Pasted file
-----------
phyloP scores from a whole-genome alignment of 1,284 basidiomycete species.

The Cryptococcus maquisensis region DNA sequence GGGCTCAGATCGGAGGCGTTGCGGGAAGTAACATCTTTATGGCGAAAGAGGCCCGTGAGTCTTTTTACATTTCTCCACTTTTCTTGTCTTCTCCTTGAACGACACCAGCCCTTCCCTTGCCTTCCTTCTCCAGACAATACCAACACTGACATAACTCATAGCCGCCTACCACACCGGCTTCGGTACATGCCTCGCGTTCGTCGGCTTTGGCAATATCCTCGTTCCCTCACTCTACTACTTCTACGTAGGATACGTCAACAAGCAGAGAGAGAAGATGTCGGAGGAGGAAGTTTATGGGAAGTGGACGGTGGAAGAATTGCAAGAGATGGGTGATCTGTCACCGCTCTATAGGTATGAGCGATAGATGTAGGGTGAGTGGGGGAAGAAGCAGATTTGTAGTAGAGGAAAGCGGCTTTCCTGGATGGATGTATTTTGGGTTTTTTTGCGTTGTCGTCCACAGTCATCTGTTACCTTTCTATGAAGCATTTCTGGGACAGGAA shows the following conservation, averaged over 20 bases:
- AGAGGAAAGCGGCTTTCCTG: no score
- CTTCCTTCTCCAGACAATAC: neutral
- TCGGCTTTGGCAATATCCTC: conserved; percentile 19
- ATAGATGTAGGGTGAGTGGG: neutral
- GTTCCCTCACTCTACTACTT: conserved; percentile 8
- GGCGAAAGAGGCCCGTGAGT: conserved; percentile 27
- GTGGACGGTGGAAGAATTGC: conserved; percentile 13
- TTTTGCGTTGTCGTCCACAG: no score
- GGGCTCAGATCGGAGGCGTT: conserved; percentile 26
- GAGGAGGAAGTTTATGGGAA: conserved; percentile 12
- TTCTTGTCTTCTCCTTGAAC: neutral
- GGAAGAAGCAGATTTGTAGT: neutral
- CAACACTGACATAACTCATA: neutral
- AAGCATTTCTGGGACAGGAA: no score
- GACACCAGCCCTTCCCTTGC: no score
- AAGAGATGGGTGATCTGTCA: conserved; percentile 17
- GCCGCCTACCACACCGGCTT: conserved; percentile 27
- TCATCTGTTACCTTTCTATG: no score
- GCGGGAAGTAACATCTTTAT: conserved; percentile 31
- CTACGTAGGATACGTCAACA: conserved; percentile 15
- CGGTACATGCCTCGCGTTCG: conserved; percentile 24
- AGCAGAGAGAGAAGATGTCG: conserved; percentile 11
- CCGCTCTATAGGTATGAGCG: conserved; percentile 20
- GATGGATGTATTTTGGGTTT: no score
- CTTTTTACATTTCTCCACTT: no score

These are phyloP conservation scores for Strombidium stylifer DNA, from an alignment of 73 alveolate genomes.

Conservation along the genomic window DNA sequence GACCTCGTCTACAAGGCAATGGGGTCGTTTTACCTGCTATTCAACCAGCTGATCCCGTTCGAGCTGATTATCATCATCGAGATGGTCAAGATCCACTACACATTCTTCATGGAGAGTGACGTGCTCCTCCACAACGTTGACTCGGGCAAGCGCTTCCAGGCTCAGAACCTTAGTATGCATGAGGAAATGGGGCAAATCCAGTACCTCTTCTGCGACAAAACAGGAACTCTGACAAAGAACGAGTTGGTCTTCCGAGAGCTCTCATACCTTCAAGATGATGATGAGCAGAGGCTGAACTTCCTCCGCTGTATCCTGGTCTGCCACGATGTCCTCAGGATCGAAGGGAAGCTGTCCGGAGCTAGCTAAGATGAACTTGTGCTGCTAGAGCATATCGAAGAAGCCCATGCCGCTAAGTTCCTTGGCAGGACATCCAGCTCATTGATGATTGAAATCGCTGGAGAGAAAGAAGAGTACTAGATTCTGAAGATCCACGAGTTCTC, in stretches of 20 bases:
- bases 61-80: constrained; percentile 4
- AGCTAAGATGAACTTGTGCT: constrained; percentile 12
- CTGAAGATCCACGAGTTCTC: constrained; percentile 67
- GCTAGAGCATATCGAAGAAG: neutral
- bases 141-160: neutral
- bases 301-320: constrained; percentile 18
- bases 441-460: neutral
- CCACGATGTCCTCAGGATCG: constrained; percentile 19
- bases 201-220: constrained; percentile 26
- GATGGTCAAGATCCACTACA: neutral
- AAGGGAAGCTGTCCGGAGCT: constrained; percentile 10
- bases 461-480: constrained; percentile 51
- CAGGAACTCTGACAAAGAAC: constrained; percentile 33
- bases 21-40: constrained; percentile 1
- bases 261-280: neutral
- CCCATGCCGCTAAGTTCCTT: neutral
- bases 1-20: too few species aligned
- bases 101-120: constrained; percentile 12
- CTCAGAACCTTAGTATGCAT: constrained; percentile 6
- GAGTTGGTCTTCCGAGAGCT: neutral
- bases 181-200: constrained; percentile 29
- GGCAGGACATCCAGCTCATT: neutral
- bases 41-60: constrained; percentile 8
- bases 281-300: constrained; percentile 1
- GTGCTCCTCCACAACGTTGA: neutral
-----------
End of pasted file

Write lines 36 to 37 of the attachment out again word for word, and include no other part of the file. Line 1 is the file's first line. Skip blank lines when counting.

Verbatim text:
- bases 441-460: neutral
- CCACGATGTCCTCAGGATCG: constrained; percentile 19